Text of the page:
The night before, my roommate and I danced with two cowboys at the Silver Dollar bar. Later we all went to the diner for coffee and there the guys explained a cowboy's attachment to his hat, while I listened and learned about a culture so foreign to me. When they dropped us off at our trailer, they asked if we wanted to go elk hunting with them the next day. I said OK, but my girlfriend declined. I thought they probably won't show.
But they did, two Wyoming cowboys in a pickup truck. I jumped in and we drove off to pick up the horses. It was 1969 and I had lived in Jackson Hole for a few months. While I had spent time with other locals, artists, writers, as well as some guys with long hair from San Francisco, I had never bothered to get to know a Wyoming working cowboy. I probably thought them too different from me, coming from Sweden, living in Princeton, in the midst of that mix of East Coast establishment types and university intellectuals.
But there I was, in an old pickup truck, and I knew this was an opportunity for me to learn about cowboy life, for real, not the movie version. So I listened as they talked about the war and the time they served in Nam. I learned a little about who they were, what they believed in, what was important to them, and how their daily lives went. All of it very different from anything I had known before, but in the end I liked them both.
Somewhere along the way, we picked up the horses. I had been riding horses all my life, English saddle mostly, but I also knew how to ride a horse with western tack. Little did I know that this would be a completely different horseback ride from any I had ever experienced before.
It was a beautiful, crisp fall morning in Wyoming when we set out and headed for the mountains. Sounds of the rutting season were all around us, from elk, moose and other critters of the forest. My cowboy friends worked as guides for the hunters that came every fall, so they knew where to find their elk. Actually, in addition to the large National Elk Preserve, there were elk to be found everywhere around Jackson Hole from what I could see.
The mountain got steeper as we climbed. The path became narrower and narrower and soon ended at a deep ravine. The guy ahead of me turned his horse onto a ledge, not much wider than the horse, the deep chasm to the left and a solid mountain wall to the right. I thought, you gotta be kidding me! I guess I forgot to tell you guys I'm terrified of heights.
To be continued next week.......
Source: Wikipedia & Bing Photos
you had an experience most of us only dreamed about - because you dared to. :)ReplyDelete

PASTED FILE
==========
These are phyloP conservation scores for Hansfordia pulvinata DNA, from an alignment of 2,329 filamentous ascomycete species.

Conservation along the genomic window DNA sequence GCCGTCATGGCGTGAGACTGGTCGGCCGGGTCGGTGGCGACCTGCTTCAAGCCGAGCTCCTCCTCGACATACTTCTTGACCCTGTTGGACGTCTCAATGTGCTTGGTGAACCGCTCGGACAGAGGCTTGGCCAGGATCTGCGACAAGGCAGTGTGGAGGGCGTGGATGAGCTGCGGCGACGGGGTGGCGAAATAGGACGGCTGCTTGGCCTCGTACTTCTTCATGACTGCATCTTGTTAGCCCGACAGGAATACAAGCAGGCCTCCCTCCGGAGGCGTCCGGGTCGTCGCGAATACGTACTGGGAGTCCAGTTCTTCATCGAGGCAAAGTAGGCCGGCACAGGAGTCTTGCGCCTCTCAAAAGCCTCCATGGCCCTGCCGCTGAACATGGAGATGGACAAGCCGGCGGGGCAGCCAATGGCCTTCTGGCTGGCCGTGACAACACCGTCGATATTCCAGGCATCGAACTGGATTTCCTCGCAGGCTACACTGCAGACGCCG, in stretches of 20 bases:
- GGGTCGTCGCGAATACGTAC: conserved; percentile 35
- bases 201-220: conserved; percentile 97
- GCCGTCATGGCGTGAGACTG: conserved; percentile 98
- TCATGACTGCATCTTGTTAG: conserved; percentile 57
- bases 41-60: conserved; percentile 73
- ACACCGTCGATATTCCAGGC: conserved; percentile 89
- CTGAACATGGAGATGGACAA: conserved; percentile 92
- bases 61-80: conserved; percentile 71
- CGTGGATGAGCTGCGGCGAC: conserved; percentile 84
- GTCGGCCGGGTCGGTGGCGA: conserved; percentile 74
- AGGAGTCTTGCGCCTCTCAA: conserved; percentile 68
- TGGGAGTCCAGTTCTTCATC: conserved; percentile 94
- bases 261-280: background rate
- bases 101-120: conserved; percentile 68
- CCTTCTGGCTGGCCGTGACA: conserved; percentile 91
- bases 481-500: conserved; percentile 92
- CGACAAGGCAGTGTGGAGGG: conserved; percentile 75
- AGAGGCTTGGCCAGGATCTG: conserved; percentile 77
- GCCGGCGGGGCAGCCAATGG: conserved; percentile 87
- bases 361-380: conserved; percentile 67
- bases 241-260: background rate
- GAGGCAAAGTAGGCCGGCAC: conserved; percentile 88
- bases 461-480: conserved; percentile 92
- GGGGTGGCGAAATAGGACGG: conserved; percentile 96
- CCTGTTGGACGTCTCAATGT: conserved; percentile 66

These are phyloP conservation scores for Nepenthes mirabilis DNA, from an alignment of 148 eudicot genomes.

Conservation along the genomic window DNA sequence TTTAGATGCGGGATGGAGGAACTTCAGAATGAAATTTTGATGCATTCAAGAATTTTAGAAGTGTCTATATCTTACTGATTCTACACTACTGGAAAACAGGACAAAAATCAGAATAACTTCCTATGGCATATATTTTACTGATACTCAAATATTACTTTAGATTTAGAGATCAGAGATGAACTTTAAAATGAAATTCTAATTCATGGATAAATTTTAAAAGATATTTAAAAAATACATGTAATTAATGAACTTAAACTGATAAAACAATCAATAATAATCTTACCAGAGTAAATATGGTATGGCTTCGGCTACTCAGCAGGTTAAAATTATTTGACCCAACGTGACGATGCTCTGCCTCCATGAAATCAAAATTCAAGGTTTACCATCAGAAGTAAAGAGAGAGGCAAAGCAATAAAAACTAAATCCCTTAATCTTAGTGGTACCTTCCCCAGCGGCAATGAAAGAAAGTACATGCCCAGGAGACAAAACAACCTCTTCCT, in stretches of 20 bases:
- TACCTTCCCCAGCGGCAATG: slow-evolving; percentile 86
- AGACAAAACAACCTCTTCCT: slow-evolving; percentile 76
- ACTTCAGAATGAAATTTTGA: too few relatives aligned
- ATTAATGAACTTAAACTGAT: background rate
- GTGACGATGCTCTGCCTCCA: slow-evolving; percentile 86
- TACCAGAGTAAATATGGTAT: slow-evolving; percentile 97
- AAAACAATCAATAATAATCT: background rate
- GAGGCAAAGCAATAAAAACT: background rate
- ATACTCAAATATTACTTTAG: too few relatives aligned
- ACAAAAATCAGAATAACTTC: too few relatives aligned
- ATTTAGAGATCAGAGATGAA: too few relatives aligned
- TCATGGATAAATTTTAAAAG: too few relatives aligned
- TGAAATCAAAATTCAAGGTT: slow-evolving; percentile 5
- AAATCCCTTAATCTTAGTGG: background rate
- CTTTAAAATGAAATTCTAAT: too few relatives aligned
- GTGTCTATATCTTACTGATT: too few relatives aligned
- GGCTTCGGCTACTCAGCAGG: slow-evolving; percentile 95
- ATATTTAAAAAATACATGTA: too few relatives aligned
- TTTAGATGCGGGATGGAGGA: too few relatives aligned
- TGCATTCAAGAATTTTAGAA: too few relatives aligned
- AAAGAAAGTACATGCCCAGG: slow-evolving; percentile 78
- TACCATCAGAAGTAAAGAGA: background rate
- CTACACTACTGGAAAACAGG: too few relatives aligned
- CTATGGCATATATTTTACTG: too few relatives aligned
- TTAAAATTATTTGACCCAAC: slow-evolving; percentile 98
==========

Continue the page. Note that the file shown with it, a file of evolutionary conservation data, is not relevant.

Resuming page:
Hurry up with part two, please!!ReplyDelete
When you were young and free! Wyoming is a beautiful state.ReplyDelete
How can you leave us with the cowboy standing on the edge of the world?!ReplyDelete
I love how open to adventure you were/are!
Wow! What an adventure!ReplyDelete
I've heard of cliffhangers before, but this is ridiculous! You tease, you.ReplyDelete
You sound like a lot of fun, Inger. You try to get to know people before judging. A very good trait.ReplyDelete
I'll be back for more of this episode.
im going to patiently wait - but cant wait to hear the rest of the story!ReplyDelete
You've grabbed my interest. You know I'll be back.ReplyDelete
Hi Inger - that's great you were able to have the cowboy experience .. though I'm not sure I'd like to know what happened next - 'cept obviously all was well as you're still here ..ReplyDelete
But my heart is beating rather fast .. can't wait!!
Cheers - Hilary
Darn next week is a long time away:)ReplyDelete
You are truly a brave woman on many counts my dear Inger.
I cannot wait to read more. Hug B
i have always wanted to do something like this and was born a fraidy cat, so never did. good for you and can't wait for the rest of the story.ReplyDelete
The things we do when we're young --I'm thinking you overcame your fear of heights. Looking forward to the next installment.ReplyDelete
Sorry, Inger, the post was part of a blog fest that roasted Alex (in a nice way) for his contributions to the blogging community. The battery in my car had died so I didn't set the post up properly as I rushed to tend to the car. Ahhh, the holiday season and unexpected gifts, LOL.
DEar Inger, you've got me hooked! I'll be back next week to learn more about those cowboys and you. And by the way, you're doing more "showing" here in the writing as well as "Telling." Congratulations on that because you said that's what you wanted to do now. Peace.ReplyDelete
You have had so many fabulous adventures in your life Inger. I enjoying reading about them. Hurry with part 2!ReplyDelete
Tjena! Vilka äventyr du varit med om, himla intressant vad du mötte där borta när du lämnade Sverige.ReplyDelete
Intressant att höra vidare med spänning
Kram, här snöar det igen, hela ostkusten får snö.
Kolla Aftonbladets hemsida de skriver mycket om det
I'm learning something completely new about you now, Inger! I love that. What an interesting experience. I guess I'll have to wait for part two! I will be so eager to hear all about your cowboy days! :-)ReplyDelete